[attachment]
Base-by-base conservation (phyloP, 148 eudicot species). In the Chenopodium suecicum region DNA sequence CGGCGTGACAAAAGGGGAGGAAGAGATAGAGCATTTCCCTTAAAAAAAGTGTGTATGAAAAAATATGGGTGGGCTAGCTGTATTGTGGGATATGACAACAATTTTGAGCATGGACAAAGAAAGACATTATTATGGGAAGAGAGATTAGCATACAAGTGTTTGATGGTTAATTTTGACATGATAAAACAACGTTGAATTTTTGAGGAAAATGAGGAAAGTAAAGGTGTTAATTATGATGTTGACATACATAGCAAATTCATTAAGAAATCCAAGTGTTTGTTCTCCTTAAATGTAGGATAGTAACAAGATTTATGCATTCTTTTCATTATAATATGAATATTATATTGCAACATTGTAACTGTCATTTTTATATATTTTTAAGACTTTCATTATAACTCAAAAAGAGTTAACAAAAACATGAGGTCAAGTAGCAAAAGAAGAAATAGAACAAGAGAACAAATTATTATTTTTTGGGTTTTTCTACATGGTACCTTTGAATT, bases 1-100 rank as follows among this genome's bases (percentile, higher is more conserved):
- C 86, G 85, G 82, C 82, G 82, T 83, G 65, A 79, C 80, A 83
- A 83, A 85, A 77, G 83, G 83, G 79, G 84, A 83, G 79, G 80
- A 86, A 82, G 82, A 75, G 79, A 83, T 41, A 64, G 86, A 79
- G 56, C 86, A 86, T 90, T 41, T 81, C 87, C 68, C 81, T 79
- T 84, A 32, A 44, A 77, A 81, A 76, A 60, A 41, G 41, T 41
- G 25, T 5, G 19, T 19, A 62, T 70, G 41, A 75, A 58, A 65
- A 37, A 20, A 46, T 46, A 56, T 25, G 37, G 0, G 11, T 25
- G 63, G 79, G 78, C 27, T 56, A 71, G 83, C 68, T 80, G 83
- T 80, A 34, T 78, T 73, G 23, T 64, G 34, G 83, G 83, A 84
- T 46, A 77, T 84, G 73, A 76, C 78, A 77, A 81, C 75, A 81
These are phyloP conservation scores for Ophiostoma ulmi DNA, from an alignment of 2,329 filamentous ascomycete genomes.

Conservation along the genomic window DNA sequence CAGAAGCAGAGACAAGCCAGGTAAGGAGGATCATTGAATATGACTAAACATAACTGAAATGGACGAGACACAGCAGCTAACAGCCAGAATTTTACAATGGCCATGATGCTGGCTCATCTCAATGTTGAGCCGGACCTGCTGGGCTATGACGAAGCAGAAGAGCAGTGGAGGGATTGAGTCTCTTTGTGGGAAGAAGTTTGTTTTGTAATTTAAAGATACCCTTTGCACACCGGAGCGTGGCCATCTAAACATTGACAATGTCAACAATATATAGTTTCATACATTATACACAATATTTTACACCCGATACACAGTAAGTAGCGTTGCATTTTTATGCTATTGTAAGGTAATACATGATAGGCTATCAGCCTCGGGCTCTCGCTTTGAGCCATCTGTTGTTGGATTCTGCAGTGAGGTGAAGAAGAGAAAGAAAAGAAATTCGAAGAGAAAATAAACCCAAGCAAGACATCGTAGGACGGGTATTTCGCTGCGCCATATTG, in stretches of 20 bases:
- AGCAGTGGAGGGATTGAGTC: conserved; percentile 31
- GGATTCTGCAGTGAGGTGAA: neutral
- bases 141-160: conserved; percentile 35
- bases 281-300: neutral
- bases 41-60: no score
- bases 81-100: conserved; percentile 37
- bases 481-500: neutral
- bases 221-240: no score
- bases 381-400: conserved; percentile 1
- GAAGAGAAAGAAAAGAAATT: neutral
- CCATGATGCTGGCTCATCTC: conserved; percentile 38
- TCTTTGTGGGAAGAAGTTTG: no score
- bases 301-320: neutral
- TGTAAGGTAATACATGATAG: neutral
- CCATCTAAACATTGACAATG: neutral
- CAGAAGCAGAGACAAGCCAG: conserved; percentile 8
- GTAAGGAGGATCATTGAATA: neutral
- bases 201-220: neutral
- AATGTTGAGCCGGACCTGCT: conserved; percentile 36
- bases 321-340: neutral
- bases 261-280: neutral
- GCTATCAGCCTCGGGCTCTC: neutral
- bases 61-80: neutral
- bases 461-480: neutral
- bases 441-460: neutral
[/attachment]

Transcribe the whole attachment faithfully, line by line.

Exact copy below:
Base-by-base conservation (phyloP, 148 eudicot species). In the Chenopodium suecicum region DNA sequence CGGCGTGACAAAAGGGGAGGAAGAGATAGAGCATTTCCCTTAAAAAAAGTGTGTATGAAAAAATATGGGTGGGCTAGCTGTATTGTGGGATATGACAACAATTTTGAGCATGGACAAAGAAAGACATTATTATGGGAAGAGAGATTAGCATACAAGTGTTTGATGGTTAATTTTGACATGATAAAACAACGTTGAATTTTTGAGGAAAATGAGGAAAGTAAAGGTGTTAATTATGATGTTGACATACATAGCAAATTCATTAAGAAATCCAAGTGTTTGTTCTCCTTAAATGTAGGATAGTAACAAGATTTATGCATTCTTTTCATTATAATATGAATATTATATTGCAACATTGTAACTGTCATTTTTATATATTTTTAAGACTTTCATTATAACTCAAAAAGAGTTAACAAAAACATGAGGTCAAGTAGCAAAAGAAGAAATAGAACAAGAGAACAAATTATTATTTTTTGGGTTTTTCTACATGGTACCTTTGAATT, bases 1-100 rank as follows among this genome's bases (percentile, higher is more conserved):
- C 86, G 85, G 82, C 82, G 82, T 83, G 65, A 79, C 80, A 83
- A 83, A 85, A 77, G 83, G 83, G 79, G 84, A 83, G 79, G 80
- A 86, A 82, G 82, A 75, G 79, A 83, T 41, A 64, G 86, A 79
- G 56, C 86, A 86, T 90, T 41, T 81, C 87, C 68, C 81, T 79
- T 84, A 32, A 44, A 77, A 81, A 76, A 60, A 41, G 41, T 41
- G 25, T 5, G 19, T 19, A 62, T 70, G 41, A 75, A 58, A 65
- A 37, A 20, A 46, T 46, A 56, T 25, G 37, G 0, G 11, T 25
- G 63, G 79, G 78, C 27, T 56, A 71, G 83, C 68, T 80, G 83
- T 80, A 34, T 78, T 73, G 23, T 64, G 34, G 83, G 83, A 84
- T 46, A 77, T 84, G 73, A 76, C 78, A 77, A 81, C 75, A 81
These are phyloP conservation scores for Ophiostoma ulmi DNA, from an alignment of 2,329 filamentous ascomycete genomes.

Conservation along the genomic window DNA sequence CAGAAGCAGAGACAAGCCAGGTAAGGAGGATCATTGAATATGACTAAACATAACTGAAATGGACGAGACACAGCAGCTAACAGCCAGAATTTTACAATGGCCATGATGCTGGCTCATCTCAATGTTGAGCCGGACCTGCTGGGCTATGACGAAGCAGAAGAGCAGTGGAGGGATTGAGTCTCTTTGTGGGAAGAAGTTTGTTTTGTAATTTAAAGATACCCTTTGCACACCGGAGCGTGGCCATCTAAACATTGACAATGTCAACAATATATAGTTTCATACATTATACACAATATTTTACACCCGATACACAGTAAGTAGCGTTGCATTTTTATGCTATTGTAAGGTAATACATGATAGGCTATCAGCCTCGGGCTCTCGCTTTGAGCCATCTGTTGTTGGATTCTGCAGTGAGGTGAAGAAGAGAAAGAAAAGAAATTCGAAGAGAAAATAAACCCAAGCAAGACATCGTAGGACGGGTATTTCGCTGCGCCATATTG, in stretches of 20 bases:
- AGCAGTGGAGGGATTGAGTC: conserved; percentile 31
- GGATTCTGCAGTGAGGTGAA: neutral
- bases 141-160: conserved; percentile 35
- bases 281-300: neutral
- bases 41-60: no score
- bases 81-100: conserved; percentile 37
- bases 481-500: neutral
- bases 221-240: no score
- bases 381-400: conserved; percentile 1
- GAAGAGAAAGAAAAGAAATT: neutral
- CCATGATGCTGGCTCATCTC: conserved; percentile 38
- TCTTTGTGGGAAGAAGTTTG: no score
- bases 301-320: neutral
- TGTAAGGTAATACATGATAG: neutral
- CCATCTAAACATTGACAATG: neutral
- CAGAAGCAGAGACAAGCCAG: conserved; percentile 8
- GTAAGGAGGATCATTGAATA: neutral
- bases 201-220: neutral
- AATGTTGAGCCGGACCTGCT: conserved; percentile 36
- bases 321-340: neutral
- bases 261-280: neutral
- GCTATCAGCCTCGGGCTCTC: neutral
- bases 61-80: neutral
- bases 461-480: neutral
- bases 441-460: neutral